Wednesday 9 January 2019

Toybox REVIEW: Figure Complex Amazing Yamaguchi Spider-Gwen

Release Date: June 2017
RRP: 5900 yen

Between Infinity War, Venom, the Playstation 4 game and of course Into the Spider-Verse, 2018 was truly the year of Spider-Man. My enjoyment of that last release in particular found me wanting to go back and pick up some of the Spidey figures I've missed over the years, and Figure Complex (aka Revoltech)'s Amazing Yamaguchi Spider-Gwen seemed like the perfect place to start. Parallel universes have always been my absolute favourite sci-fi trope, and from what I've read of the Spider-Gwen comic the writers have done an excellent job of twisting pre-established Marvel characters into something new and exciting. Both the comic and her design itself have proved exceedingly popular, and between her appearances in both Into the Spider-Verse and Marvel Rising: Secret Warriors it seems Spider-Gwen's popularity will just continue to rise.

Overall figure quality isn't the only thing Revoltech have seriously upped since their glory days – the packaging for the Amazing Yamaguchi figures also represents a serious overhaul to the brand. Gone are the boring one-colour boxes, replaced with busy, colourful packaging that fully embraces the characters' comic roots. The box features both figure images and actual comic panels, giving it a nice bit of variety as well as display value. Even the backing card on the inside is gorgeous, again using artwork lifted from the comics to give it a very premium feel. Inside the figure and its accessories are loaded onto a single plastic tray, with the display stand pieces individually bagged underneath.

The Spider-Gwen suit design is perhaps one of the most unique and iconic Spider-Man variants to have come out in recent years, partly because of the insanely cool (if a little impractical) hood and mask combination but also because the black and white in a nice departure from Spider-Man's traditional red and blue threads. Like most Revoltech figures Spider-Gwen has a glossy finish, but this goes quite nicely with the pearly white paint job so doesn't make the figure look in any way cheap. The splashes of neon pink and blue add a nice bit of colour to the overall suit, though the paintwork on the webbing can be a little hit and miss. For example, the web pattern on the right arm is far thicker on the left arm of my figure than the right, giving it a bit of an uneven look. That aside, it's still a pretty solid figure and doesn't really get anything wrong as far as sculpt is concerned. It is unfortunate however that the figure has no sort of hood down option, as the hood piece is attached directly to the head assembly. On the plus side this means the hood doesn't impede on head articulation in any way, but it does takeaway what would have been a nice little display option to have on the figure.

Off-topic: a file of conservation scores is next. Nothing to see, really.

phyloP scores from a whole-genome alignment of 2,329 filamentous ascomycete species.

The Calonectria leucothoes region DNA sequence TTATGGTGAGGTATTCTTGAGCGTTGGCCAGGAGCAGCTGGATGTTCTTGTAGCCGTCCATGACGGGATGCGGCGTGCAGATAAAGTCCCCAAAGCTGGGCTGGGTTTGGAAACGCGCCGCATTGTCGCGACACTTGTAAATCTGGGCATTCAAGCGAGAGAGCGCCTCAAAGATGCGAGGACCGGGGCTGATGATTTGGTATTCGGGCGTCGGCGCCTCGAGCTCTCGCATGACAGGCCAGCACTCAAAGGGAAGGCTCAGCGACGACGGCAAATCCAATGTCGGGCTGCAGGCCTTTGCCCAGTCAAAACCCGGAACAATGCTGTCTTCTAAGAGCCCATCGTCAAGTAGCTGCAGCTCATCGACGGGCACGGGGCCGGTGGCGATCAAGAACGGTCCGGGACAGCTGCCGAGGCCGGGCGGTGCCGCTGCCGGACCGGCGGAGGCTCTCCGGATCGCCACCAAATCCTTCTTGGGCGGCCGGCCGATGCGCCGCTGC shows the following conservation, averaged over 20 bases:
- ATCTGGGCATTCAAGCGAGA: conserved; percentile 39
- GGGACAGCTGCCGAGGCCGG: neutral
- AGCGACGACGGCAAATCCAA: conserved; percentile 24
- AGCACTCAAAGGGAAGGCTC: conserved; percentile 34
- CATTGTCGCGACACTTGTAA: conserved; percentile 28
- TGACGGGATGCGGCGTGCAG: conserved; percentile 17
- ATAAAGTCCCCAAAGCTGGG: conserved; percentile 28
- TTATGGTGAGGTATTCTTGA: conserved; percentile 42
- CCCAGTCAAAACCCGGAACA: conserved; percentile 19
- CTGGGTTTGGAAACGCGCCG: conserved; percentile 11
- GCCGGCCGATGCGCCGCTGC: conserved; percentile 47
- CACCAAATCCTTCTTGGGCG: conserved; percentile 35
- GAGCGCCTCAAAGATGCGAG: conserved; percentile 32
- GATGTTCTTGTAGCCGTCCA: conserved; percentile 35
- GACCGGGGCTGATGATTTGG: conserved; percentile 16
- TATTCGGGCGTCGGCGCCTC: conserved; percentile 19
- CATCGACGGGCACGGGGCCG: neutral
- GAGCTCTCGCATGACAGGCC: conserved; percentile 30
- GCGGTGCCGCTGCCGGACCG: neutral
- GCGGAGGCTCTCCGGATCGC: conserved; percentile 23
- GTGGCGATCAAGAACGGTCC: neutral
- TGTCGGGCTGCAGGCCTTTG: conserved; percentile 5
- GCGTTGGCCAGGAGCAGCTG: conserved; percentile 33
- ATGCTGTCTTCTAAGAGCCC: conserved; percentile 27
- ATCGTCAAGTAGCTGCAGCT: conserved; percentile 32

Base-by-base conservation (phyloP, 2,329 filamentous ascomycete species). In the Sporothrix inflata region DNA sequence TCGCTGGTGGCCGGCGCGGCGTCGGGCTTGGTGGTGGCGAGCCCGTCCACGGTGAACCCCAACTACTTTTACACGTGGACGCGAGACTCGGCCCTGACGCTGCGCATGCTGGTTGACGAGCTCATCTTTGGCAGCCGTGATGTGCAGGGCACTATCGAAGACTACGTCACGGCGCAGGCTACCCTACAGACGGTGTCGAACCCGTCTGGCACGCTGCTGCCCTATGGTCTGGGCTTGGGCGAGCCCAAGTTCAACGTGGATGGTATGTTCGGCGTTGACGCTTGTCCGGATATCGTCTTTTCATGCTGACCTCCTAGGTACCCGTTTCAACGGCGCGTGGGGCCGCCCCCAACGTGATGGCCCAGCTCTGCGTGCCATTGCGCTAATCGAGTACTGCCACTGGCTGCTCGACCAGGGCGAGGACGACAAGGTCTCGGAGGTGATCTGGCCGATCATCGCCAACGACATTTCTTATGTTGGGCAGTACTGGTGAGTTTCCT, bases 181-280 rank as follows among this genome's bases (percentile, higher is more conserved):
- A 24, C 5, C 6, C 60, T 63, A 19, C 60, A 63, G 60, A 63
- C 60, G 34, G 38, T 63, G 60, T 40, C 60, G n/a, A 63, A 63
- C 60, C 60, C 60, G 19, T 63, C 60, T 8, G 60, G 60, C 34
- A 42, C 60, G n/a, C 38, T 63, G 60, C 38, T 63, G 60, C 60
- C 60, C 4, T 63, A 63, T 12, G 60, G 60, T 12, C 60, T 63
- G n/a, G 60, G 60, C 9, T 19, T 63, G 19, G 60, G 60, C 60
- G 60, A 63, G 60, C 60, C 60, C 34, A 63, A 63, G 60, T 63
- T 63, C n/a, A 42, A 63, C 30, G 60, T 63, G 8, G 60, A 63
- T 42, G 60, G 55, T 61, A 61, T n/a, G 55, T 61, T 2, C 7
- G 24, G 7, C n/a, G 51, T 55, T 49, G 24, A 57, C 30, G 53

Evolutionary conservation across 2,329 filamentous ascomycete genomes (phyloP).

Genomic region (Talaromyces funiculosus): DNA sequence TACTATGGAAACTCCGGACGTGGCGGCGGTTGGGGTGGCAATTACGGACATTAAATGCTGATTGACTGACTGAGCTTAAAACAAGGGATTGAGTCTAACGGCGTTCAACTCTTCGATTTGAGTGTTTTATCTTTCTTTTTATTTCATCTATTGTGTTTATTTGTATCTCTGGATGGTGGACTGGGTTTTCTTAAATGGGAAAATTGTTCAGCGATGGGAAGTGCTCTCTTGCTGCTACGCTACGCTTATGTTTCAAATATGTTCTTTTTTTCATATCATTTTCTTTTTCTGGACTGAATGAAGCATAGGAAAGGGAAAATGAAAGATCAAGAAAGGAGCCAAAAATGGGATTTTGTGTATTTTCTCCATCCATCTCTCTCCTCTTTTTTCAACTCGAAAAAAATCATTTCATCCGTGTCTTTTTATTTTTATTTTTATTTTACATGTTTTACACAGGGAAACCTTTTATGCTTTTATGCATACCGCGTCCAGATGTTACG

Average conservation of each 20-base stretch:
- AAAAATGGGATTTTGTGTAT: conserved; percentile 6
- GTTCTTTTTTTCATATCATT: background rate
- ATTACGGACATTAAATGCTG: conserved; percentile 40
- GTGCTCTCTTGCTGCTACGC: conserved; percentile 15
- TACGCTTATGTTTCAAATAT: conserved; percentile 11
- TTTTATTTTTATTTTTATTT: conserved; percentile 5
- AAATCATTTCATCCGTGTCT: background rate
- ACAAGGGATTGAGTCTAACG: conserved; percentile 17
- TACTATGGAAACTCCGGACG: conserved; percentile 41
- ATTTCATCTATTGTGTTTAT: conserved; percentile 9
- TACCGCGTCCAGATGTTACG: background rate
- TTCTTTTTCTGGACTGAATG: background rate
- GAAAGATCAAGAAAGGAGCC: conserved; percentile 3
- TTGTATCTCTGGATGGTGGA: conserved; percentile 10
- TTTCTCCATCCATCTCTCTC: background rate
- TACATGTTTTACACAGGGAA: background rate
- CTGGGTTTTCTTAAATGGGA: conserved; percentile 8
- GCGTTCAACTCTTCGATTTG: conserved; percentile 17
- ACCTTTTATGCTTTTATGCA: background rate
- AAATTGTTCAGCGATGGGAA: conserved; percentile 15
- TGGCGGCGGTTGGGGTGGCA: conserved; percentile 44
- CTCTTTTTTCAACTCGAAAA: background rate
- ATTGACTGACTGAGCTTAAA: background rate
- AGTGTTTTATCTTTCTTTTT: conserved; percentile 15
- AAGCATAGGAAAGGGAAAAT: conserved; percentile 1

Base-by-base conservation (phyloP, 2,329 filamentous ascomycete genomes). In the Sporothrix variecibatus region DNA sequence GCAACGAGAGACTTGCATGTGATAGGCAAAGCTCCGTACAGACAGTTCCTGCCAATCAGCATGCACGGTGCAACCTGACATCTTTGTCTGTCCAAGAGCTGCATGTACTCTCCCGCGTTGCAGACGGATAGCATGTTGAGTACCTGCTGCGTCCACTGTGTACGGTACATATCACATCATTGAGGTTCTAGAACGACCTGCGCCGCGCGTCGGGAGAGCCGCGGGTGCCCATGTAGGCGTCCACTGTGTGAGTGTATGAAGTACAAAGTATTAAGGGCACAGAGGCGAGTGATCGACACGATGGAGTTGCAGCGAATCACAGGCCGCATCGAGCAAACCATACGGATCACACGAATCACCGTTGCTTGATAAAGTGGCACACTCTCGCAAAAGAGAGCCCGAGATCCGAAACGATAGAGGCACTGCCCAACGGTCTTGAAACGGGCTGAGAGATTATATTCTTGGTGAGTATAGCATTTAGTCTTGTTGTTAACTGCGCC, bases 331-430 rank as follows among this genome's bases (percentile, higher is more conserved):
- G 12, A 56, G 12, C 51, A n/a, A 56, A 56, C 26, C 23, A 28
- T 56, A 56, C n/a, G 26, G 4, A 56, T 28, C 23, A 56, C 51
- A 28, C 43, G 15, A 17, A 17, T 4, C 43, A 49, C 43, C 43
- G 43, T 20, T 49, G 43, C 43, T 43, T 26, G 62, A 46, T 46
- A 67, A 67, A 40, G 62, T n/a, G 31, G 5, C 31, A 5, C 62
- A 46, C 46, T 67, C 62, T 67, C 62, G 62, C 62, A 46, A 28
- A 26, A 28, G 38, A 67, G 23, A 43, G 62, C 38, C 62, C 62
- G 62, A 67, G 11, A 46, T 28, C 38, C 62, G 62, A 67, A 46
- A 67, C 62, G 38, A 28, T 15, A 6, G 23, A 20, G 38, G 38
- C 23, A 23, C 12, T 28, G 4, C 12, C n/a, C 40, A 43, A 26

However it's in the articulation that this figure really begins to shine, and the line undoubtedly earns that "Amazing" in its name. Spider-Gwen might not excel (though she's hardly bad at it either) at neutral poses but when it comes to the kind of dynamic acrobatics the Spider-verse is capable of, she cannot be beaten. She has double Revoltech revolver joints in her shoulders, as well as single revolver joints in her head, neck, elbows, wrists, torso, waist, hips, knees and feet. These all act fairly similar to standard ball joint, but with the added satisfaction of a distinct clicking sound all Revoltech figures share. On top of these standard Revoltech features, Gwen then also has thigh cuts and toe pivots to add that little bit more variety to the mix. While certain areas (such as the shoulders and knees) can often make the cumbersome look of the revolver joints stick out a little more than they perhaps should, the overall range you can get out of this figure certainly makes up for it. Often figures with this much range of motion require a bit of playing around with before the poses come out seamless, but Spider-Gwen handles everything you throw at her effortlessly. The pictures featured in this review are only a tiny example of just how much you can do with her.